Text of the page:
Continue to Save Flu Antivirals for High-Risk Patients

Concerns about a severe flu season will put focus on when to use an antiviral to treat or prevent influenza.

The southern hemisphere had its worst flu season in years...and this often forecasts what will happen north of the equator.

If COVID-19 cases also surge, a “twindemic” is possible.

Test all symptomatic patients for COVID-19. Find out when to use a COVID-19 antiviral in our resource, Outpatient COVID-19 Treatment Options.

Also test for flu if you’d consider treating it...such as patients at high risk of complications (age over 65, diabetes, etc). These patients are most likely to benefit from a flu antiviral.

Treatment. Don’t feel compelled to use an antiviral to treat flu in most healthy patients. Advise fluids, rest, etc.

Oseltamivir (Tamiflu) or baloxavir (Xofluza) only reduces flu symptoms by about a day...if started within 48 hours of symptom onset.

For now, stick with oseltamivir for hospitalized patients...severely ill patients (pneumonia, asthma or COPD exacerbation, etc)...and most high-risk outpatients (immunocompromised, pregnant, etc). Evidence is lacking with baloxavir in these situations.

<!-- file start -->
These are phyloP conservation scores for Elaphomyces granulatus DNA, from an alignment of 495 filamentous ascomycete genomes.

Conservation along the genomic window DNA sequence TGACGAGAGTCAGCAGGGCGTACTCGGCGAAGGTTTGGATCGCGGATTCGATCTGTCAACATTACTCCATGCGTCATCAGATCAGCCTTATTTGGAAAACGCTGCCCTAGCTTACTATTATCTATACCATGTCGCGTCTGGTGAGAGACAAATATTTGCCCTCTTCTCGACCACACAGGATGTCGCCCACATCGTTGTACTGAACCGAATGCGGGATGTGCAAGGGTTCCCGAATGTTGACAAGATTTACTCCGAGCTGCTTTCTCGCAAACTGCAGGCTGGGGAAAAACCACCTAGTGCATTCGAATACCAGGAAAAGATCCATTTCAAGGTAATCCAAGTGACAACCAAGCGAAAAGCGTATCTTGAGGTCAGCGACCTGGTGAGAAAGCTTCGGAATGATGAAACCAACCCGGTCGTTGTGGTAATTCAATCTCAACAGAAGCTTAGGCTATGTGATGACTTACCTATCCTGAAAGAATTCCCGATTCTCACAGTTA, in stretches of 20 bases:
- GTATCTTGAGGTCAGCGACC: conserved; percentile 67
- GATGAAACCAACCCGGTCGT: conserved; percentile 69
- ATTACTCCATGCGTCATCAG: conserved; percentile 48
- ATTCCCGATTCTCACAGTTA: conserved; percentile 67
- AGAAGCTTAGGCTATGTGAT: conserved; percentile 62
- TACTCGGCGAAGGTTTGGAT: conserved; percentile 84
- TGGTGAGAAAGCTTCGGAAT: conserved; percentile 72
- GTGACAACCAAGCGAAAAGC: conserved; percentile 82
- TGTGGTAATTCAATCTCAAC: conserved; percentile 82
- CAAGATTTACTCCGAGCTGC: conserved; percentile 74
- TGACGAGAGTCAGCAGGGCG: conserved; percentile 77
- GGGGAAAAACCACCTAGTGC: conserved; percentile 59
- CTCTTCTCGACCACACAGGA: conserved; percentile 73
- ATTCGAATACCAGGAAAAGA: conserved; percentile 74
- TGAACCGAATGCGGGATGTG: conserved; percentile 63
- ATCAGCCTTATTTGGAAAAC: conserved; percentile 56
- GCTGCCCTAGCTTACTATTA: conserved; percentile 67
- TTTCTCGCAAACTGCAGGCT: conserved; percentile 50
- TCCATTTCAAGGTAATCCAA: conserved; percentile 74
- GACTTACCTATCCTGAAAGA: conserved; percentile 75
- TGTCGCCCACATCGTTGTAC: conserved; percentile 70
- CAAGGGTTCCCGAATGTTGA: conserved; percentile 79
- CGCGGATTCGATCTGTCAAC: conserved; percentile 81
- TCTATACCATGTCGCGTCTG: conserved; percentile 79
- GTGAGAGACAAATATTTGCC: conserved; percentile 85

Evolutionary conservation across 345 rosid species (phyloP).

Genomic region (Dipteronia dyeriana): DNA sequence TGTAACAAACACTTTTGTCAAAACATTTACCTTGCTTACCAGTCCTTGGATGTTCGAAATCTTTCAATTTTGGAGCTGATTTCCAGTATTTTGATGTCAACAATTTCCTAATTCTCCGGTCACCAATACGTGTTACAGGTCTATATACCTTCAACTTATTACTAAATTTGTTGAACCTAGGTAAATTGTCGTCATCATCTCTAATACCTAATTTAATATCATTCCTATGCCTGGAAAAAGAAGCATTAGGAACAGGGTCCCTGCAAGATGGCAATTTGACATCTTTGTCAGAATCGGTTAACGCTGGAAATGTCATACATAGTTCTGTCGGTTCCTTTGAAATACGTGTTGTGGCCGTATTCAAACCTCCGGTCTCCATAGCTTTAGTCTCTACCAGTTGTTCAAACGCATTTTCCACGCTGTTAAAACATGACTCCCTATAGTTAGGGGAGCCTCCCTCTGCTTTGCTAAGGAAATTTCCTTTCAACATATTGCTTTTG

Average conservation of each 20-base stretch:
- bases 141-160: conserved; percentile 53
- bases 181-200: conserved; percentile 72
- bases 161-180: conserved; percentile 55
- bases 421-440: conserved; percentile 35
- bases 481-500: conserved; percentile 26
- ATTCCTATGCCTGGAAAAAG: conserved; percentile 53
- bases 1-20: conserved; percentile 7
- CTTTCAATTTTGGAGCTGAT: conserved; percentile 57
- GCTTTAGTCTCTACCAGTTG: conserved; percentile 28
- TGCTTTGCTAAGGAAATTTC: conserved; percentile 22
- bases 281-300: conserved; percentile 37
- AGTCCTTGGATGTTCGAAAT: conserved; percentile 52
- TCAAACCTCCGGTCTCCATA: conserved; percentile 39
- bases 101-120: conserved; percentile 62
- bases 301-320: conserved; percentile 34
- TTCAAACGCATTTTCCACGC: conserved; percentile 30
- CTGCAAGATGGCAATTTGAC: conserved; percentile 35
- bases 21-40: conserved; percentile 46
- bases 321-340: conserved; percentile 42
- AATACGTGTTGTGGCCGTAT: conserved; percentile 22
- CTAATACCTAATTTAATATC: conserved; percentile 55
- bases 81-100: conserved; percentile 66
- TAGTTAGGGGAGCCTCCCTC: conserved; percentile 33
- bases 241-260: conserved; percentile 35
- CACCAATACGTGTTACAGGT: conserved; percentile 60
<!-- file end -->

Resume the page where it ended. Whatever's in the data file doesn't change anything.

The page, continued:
Consider baloxavir or oseltamivir for NONsevere flu in other outpatients with risks (diabetes, heart disease, etc). Data suggest baloxavir works as well as oseltamivir in these cases.

Plus baloxavir is one dose...causes less GI upset than oseltamivir...and is now approved down to age 5. But baloxavir tabs cost about $150/dose...oseltamivir caps are $25 for 5 days.

Avoid combining oseltamivir with baloxavir...this doesn’t seem beneficial. It’s okay to combine antivirals to treat COVID-19 and flu.

Prevention. Don’t routinely use any antiviral for flu postexposure prophylaxis...to limit resistance, shortages, and side effects.

Generally save prophylaxis for institutional outbreaks...or for exposed patients who are immunocompromised.

Either baloxavir or oseltamivir is effective...but oseltamivir has a longer track record.

Emphasize flu vaccines, handwashing, staying home if sick, etc.

Compare other antivirals (Relenza, etc) for flu treatment and prevention in our resource, Antivirals for Influenza.

Key References

  • https://www.cdc.gov/flu/professionals/antivirals/summary-clinicians.htm (10-22-22)
  • Clin Infect Dis. 2019 Mar 5;68(6):895-902
  • https://www.cdc.gov/flu/professionals/diagnosis/testing-guidance-for-clinicians.htm (10-22-22)
  • Lancet Infect Dis. 2022 May;22(5):718-730
  • Medication pricing by Elsevier, accessed Oct 2022
Prescriber's Letter. November 2022, No. 381102



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